The Right Coast

July 22, 2005
Quibble about a Quibble
By Mike Rappaport

Larry Solum has an interesting post quibbling with three aspects of a Wall Street Journal article about originalism. As long as we're quibbling, I have a quibble about one of his quibbles. After quoting the article's statement that privacy rights, such as those in Roe, have been derived based on the living Constitution theory, Larry writes:

This is really quite awful. Most originalists agree that you can't get privacy out of the due process clause, but many originalists believe that other provisions of the constitution--the Ninth Amendment & the Privileges and Immunities Clause--do support a conception of liberty that would be functionally equivalent to an impliled right to privacy.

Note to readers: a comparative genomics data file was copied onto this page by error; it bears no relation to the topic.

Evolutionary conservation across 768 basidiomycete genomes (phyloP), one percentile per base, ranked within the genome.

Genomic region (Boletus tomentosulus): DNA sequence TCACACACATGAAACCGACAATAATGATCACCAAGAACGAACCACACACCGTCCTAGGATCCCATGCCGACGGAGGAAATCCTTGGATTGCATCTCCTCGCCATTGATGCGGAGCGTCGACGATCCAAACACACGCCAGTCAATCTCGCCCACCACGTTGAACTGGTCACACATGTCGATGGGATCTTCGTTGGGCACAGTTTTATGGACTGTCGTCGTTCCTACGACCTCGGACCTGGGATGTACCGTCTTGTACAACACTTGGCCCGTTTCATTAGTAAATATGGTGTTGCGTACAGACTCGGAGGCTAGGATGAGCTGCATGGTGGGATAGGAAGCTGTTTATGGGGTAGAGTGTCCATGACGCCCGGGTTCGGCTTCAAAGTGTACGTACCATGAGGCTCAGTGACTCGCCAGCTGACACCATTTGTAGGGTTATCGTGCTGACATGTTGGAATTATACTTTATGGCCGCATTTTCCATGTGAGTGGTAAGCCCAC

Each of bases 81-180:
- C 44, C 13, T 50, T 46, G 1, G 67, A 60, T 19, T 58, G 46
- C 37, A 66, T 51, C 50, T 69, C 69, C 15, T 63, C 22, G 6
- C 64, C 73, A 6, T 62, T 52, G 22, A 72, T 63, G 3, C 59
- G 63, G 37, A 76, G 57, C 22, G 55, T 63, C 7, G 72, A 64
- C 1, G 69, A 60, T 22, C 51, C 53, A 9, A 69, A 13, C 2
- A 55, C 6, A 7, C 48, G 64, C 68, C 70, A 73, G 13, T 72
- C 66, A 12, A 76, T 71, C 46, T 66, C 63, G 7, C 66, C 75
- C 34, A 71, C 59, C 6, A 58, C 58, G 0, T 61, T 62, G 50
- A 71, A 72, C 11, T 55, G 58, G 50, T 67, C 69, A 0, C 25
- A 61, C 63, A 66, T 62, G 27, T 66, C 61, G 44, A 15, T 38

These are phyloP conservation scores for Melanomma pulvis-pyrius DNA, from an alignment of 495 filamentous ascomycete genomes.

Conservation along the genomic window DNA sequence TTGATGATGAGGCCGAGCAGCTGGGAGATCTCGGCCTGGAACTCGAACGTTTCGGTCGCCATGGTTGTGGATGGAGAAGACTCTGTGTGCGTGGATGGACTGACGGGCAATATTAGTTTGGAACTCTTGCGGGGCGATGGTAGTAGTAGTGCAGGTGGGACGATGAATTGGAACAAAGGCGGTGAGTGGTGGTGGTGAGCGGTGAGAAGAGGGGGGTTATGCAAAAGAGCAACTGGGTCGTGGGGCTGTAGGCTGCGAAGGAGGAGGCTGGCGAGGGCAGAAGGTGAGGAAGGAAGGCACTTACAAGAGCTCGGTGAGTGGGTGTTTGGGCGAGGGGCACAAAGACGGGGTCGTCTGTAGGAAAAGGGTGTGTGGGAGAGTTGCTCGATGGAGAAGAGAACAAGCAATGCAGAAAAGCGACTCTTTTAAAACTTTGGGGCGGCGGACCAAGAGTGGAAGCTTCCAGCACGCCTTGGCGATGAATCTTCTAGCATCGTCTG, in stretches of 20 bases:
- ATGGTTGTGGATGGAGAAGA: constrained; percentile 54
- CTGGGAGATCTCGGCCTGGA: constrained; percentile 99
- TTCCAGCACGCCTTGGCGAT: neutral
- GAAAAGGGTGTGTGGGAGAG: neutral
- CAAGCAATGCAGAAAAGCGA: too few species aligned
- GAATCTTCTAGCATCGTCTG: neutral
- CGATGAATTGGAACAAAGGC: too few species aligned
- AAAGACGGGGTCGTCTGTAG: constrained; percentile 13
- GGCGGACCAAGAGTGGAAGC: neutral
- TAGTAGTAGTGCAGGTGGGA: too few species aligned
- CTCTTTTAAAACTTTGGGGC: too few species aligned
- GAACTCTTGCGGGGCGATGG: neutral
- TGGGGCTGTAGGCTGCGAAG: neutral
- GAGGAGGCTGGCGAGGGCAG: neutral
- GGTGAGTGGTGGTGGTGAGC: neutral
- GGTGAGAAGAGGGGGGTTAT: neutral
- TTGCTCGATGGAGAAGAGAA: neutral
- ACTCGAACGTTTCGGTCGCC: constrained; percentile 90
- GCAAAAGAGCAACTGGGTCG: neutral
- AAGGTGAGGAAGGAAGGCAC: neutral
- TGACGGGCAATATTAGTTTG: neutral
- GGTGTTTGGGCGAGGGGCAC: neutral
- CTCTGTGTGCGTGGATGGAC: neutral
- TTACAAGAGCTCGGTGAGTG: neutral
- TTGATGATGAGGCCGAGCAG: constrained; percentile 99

Larry seems to be suggesting that there are a large number -- "many" -- originalists who buy into these arguments for the functional equivalent of privacy. I doubt it. While Randy Barnett has recently published a book strongly arguing for this position, and some other law professors seem to agree (I think Glenn Reynolds is one of them), it is my strong sense that this view is held by a minority of originalists and probably a small minority.

Of course, that doesn't mean this view is wrong, or that it won't eventually gain a majority of originalists. But it does suggest that it is probably fair for an article on originalism to make the assumption that originalists would be against decisions like Roe and and Lawrence.